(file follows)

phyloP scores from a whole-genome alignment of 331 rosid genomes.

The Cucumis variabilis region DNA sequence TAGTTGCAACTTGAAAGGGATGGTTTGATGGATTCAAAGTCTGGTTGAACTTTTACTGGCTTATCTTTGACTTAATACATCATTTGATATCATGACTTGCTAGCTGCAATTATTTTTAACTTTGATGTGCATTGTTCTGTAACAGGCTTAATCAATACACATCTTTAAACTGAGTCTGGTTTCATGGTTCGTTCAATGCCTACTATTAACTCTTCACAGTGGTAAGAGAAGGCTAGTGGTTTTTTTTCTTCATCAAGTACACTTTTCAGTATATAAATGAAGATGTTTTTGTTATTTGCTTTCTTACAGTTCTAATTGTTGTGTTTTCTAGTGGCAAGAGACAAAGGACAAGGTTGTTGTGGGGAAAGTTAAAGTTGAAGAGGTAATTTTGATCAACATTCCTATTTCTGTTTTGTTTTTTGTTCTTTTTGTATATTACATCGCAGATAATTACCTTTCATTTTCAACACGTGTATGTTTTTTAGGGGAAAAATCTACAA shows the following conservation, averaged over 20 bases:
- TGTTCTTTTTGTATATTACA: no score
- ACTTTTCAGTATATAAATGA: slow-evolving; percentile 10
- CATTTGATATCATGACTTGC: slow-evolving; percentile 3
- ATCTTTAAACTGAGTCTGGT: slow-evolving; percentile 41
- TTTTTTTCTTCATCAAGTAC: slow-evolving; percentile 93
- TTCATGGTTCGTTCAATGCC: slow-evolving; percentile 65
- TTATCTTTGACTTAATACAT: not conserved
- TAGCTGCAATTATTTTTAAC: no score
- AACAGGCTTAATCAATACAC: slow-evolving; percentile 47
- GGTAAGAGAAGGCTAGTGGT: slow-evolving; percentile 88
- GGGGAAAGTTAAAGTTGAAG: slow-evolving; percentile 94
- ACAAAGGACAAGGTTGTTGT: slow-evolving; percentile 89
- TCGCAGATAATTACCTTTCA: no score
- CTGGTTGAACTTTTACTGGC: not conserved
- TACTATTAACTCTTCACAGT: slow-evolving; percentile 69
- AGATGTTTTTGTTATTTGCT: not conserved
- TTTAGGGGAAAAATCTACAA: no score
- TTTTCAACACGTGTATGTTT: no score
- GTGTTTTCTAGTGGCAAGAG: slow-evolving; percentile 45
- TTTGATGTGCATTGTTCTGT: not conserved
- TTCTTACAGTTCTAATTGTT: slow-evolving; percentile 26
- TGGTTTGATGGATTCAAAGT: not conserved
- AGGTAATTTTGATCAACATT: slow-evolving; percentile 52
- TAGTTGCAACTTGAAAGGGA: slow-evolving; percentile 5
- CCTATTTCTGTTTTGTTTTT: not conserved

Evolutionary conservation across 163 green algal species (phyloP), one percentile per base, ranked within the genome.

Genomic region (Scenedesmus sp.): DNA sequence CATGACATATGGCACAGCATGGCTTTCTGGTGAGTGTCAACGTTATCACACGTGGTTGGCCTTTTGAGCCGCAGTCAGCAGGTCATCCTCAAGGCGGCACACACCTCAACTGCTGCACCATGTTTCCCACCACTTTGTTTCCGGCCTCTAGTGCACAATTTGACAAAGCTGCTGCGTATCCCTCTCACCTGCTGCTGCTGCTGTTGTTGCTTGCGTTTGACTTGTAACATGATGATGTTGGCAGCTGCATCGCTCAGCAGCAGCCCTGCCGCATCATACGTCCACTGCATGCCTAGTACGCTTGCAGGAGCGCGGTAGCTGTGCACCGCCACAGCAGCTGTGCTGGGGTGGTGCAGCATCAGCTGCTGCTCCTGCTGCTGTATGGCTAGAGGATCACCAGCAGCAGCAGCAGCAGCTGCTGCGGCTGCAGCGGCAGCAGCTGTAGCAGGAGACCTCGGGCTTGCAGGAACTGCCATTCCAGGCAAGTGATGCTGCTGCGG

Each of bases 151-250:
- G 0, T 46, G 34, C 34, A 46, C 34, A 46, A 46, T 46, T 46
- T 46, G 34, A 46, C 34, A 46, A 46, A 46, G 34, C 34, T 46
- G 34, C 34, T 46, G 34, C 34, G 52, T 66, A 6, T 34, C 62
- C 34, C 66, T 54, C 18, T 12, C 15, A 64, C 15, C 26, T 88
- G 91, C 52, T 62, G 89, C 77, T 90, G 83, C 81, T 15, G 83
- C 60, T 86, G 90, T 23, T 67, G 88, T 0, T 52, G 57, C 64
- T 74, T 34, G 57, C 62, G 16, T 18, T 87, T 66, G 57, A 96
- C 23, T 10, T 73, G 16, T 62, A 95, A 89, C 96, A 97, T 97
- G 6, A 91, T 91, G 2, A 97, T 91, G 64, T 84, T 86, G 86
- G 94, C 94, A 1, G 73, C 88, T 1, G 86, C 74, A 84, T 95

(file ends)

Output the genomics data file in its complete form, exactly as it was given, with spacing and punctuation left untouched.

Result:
phyloP scores from a whole-genome alignment of 331 rosid genomes.

The Cucumis variabilis region DNA sequence TAGTTGCAACTTGAAAGGGATGGTTTGATGGATTCAAAGTCTGGTTGAACTTTTACTGGCTTATCTTTGACTTAATACATCATTTGATATCATGACTTGCTAGCTGCAATTATTTTTAACTTTGATGTGCATTGTTCTGTAACAGGCTTAATCAATACACATCTTTAAACTGAGTCTGGTTTCATGGTTCGTTCAATGCCTACTATTAACTCTTCACAGTGGTAAGAGAAGGCTAGTGGTTTTTTTTCTTCATCAAGTACACTTTTCAGTATATAAATGAAGATGTTTTTGTTATTTGCTTTCTTACAGTTCTAATTGTTGTGTTTTCTAGTGGCAAGAGACAAAGGACAAGGTTGTTGTGGGGAAAGTTAAAGTTGAAGAGGTAATTTTGATCAACATTCCTATTTCTGTTTTGTTTTTTGTTCTTTTTGTATATTACATCGCAGATAATTACCTTTCATTTTCAACACGTGTATGTTTTTTAGGGGAAAAATCTACAA shows the following conservation, averaged over 20 bases:
- TGTTCTTTTTGTATATTACA: no score
- ACTTTTCAGTATATAAATGA: slow-evolving; percentile 10
- CATTTGATATCATGACTTGC: slow-evolving; percentile 3
- ATCTTTAAACTGAGTCTGGT: slow-evolving; percentile 41
- TTTTTTTCTTCATCAAGTAC: slow-evolving; percentile 93
- TTCATGGTTCGTTCAATGCC: slow-evolving; percentile 65
- TTATCTTTGACTTAATACAT: not conserved
- TAGCTGCAATTATTTTTAAC: no score
- AACAGGCTTAATCAATACAC: slow-evolving; percentile 47
- GGTAAGAGAAGGCTAGTGGT: slow-evolving; percentile 88
- GGGGAAAGTTAAAGTTGAAG: slow-evolving; percentile 94
- ACAAAGGACAAGGTTGTTGT: slow-evolving; percentile 89
- TCGCAGATAATTACCTTTCA: no score
- CTGGTTGAACTTTTACTGGC: not conserved
- TACTATTAACTCTTCACAGT: slow-evolving; percentile 69
- AGATGTTTTTGTTATTTGCT: not conserved
- TTTAGGGGAAAAATCTACAA: no score
- TTTTCAACACGTGTATGTTT: no score
- GTGTTTTCTAGTGGCAAGAG: slow-evolving; percentile 45
- TTTGATGTGCATTGTTCTGT: not conserved
- TTCTTACAGTTCTAATTGTT: slow-evolving; percentile 26
- TGGTTTGATGGATTCAAAGT: not conserved
- AGGTAATTTTGATCAACATT: slow-evolving; percentile 52
- TAGTTGCAACTTGAAAGGGA: slow-evolving; percentile 5
- CCTATTTCTGTTTTGTTTTT: not conserved

Evolutionary conservation across 163 green algal species (phyloP), one percentile per base, ranked within the genome.

Genomic region (Scenedesmus sp.): DNA sequence CATGACATATGGCACAGCATGGCTTTCTGGTGAGTGTCAACGTTATCACACGTGGTTGGCCTTTTGAGCCGCAGTCAGCAGGTCATCCTCAAGGCGGCACACACCTCAACTGCTGCACCATGTTTCCCACCACTTTGTTTCCGGCCTCTAGTGCACAATTTGACAAAGCTGCTGCGTATCCCTCTCACCTGCTGCTGCTGCTGTTGTTGCTTGCGTTTGACTTGTAACATGATGATGTTGGCAGCTGCATCGCTCAGCAGCAGCCCTGCCGCATCATACGTCCACTGCATGCCTAGTACGCTTGCAGGAGCGCGGTAGCTGTGCACCGCCACAGCAGCTGTGCTGGGGTGGTGCAGCATCAGCTGCTGCTCCTGCTGCTGTATGGCTAGAGGATCACCAGCAGCAGCAGCAGCAGCTGCTGCGGCTGCAGCGGCAGCAGCTGTAGCAGGAGACCTCGGGCTTGCAGGAACTGCCATTCCAGGCAAGTGATGCTGCTGCGG

Each of bases 151-250:
- G 0, T 46, G 34, C 34, A 46, C 34, A 46, A 46, T 46, T 46
- T 46, G 34, A 46, C 34, A 46, A 46, A 46, G 34, C 34, T 46
- G 34, C 34, T 46, G 34, C 34, G 52, T 66, A 6, T 34, C 62
- C 34, C 66, T 54, C 18, T 12, C 15, A 64, C 15, C 26, T 88
- G 91, C 52, T 62, G 89, C 77, T 90, G 83, C 81, T 15, G 83
- C 60, T 86, G 90, T 23, T 67, G 88, T 0, T 52, G 57, C 64
- T 74, T 34, G 57, C 62, G 16, T 18, T 87, T 66, G 57, A 96
- C 23, T 10, T 73, G 16, T 62, A 95, A 89, C 96, A 97, T 97
- G 6, A 91, T 91, G 2, A 97, T 91, G 64, T 84, T 86, G 86
- G 94, C 94, A 1, G 73, C 88, T 1, G 86, C 74, A 84, T 95